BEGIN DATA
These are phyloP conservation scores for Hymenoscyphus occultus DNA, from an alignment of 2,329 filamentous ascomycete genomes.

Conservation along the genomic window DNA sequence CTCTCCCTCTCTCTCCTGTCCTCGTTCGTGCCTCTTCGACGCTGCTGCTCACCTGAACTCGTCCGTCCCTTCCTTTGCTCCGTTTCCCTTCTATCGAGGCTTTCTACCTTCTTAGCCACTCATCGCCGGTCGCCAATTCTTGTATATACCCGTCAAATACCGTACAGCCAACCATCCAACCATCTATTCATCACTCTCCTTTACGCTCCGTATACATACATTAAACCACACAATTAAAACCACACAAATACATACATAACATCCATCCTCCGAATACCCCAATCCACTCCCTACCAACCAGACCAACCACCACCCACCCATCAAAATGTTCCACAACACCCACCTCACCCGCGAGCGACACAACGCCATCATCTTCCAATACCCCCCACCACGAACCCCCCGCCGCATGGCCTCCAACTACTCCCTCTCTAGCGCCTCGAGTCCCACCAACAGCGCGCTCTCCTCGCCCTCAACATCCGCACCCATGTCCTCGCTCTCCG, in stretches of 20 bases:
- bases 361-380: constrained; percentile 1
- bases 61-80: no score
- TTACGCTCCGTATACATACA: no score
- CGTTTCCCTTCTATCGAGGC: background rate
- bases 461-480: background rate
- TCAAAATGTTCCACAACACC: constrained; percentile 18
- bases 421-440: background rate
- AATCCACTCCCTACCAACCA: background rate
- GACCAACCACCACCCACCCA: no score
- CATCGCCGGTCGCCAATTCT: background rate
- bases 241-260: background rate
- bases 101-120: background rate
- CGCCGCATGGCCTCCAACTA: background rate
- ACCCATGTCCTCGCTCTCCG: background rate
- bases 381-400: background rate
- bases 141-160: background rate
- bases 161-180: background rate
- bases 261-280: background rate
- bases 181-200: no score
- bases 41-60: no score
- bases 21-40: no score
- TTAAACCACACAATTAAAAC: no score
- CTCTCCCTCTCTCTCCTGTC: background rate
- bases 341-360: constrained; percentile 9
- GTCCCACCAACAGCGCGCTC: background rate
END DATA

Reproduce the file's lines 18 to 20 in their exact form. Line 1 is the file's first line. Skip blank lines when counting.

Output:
- bases 141-160: background rate
- bases 161-180: background rate
- bases 261-280: background rate